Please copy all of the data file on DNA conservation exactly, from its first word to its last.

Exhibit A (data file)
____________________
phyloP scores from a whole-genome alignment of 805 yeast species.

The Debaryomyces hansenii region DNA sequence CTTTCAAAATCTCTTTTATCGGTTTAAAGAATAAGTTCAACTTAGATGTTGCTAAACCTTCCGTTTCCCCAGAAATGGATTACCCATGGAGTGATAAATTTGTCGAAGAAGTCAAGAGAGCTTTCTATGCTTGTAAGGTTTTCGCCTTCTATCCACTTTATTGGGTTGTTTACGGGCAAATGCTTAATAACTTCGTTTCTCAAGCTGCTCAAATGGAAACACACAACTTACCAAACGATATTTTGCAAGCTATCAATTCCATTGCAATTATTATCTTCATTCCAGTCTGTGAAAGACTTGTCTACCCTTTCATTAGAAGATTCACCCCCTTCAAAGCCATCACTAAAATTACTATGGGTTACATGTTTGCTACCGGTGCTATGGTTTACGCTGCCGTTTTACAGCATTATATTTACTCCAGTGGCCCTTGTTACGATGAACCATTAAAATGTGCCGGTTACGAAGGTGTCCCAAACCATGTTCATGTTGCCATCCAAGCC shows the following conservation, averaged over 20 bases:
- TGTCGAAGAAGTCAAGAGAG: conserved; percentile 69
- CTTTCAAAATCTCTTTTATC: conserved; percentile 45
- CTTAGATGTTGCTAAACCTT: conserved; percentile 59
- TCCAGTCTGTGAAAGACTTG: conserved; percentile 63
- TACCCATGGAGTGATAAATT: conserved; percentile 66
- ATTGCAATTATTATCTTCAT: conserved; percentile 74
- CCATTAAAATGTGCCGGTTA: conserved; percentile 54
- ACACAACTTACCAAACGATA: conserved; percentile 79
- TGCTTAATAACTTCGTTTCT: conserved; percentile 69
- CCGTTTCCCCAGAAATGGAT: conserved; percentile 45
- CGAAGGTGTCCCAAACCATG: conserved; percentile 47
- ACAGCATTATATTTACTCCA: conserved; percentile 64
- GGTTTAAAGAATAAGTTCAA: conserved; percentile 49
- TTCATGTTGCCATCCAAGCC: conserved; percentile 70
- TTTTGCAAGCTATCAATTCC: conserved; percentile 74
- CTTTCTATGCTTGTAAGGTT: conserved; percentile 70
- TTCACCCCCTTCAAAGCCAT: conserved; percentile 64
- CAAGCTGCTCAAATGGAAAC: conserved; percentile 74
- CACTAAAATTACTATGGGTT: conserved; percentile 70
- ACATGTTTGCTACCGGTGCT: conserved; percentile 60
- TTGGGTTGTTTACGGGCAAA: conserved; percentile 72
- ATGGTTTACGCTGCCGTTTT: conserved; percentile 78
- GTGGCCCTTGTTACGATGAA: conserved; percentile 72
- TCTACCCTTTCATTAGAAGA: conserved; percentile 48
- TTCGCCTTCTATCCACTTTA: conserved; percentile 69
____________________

phyloP scores from a whole-genome alignment of 805 yeast species.

The Debaryomyces hansenii region DNA sequence CTTTCAAAATCTCTTTTATCGGTTTAAAGAATAAGTTCAACTTAGATGTTGCTAAACCTTCCGTTTCCCCAGAAATGGATTACCCATGGAGTGATAAATTTGTCGAAGAAGTCAAGAGAGCTTTCTATGCTTGTAAGGTTTTCGCCTTCTATCCACTTTATTGGGTTGTTTACGGGCAAATGCTTAATAACTTCGTTTCTCAAGCTGCTCAAATGGAAACACACAACTTACCAAACGATATTTTGCAAGCTATCAATTCCATTGCAATTATTATCTTCATTCCAGTCTGTGAAAGACTTGTCTACCCTTTCATTAGAAGATTCACCCCCTTCAAAGCCATCACTAAAATTACTATGGGTTACATGTTTGCTACCGGTGCTATGGTTTACGCTGCCGTTTTACAGCATTATATTTACTCCAGTGGCCCTTGTTACGATGAACCATTAAAATGTGCCGGTTACGAAGGTGTCCCAAACCATGTTCATGTTGCCATCCAAGCC shows the following conservation, averaged over 20 bases:
- TGTCGAAGAAGTCAAGAGAG: conserved; percentile 69
- CTTTCAAAATCTCTTTTATC: conserved; percentile 45
- CTTAGATGTTGCTAAACCTT: conserved; percentile 59
- TCCAGTCTGTGAAAGACTTG: conserved; percentile 63
- TACCCATGGAGTGATAAATT: conserved; percentile 66
- ATTGCAATTATTATCTTCAT: conserved; percentile 74
- CCATTAAAATGTGCCGGTTA: conserved; percentile 54
- ACACAACTTACCAAACGATA: conserved; percentile 79
- TGCTTAATAACTTCGTTTCT: conserved; percentile 69
- CCGTTTCCCCAGAAATGGAT: conserved; percentile 45
- CGAAGGTGTCCCAAACCATG: conserved; percentile 47
- ACAGCATTATATTTACTCCA: conserved; percentile 64
- GGTTTAAAGAATAAGTTCAA: conserved; percentile 49
- TTCATGTTGCCATCCAAGCC: conserved; percentile 70
- TTTTGCAAGCTATCAATTCC: conserved; percentile 74
- CTTTCTATGCTTGTAAGGTT: conserved; percentile 70
- TTCACCCCCTTCAAAGCCAT: conserved; percentile 64
- CAAGCTGCTCAAATGGAAAC: conserved; percentile 74
- CACTAAAATTACTATGGGTT: conserved; percentile 70
- ACATGTTTGCTACCGGTGCT: conserved; percentile 60
- TTGGGTTGTTTACGGGCAAA: conserved; percentile 72
- ATGGTTTACGCTGCCGTTTT: conserved; percentile 78
- GTGGCCCTTGTTACGATGAA: conserved; percentile 72
- TCTACCCTTTCATTAGAAGA: conserved; percentile 48
- TTCGCCTTCTATCCACTTTA: conserved; percentile 69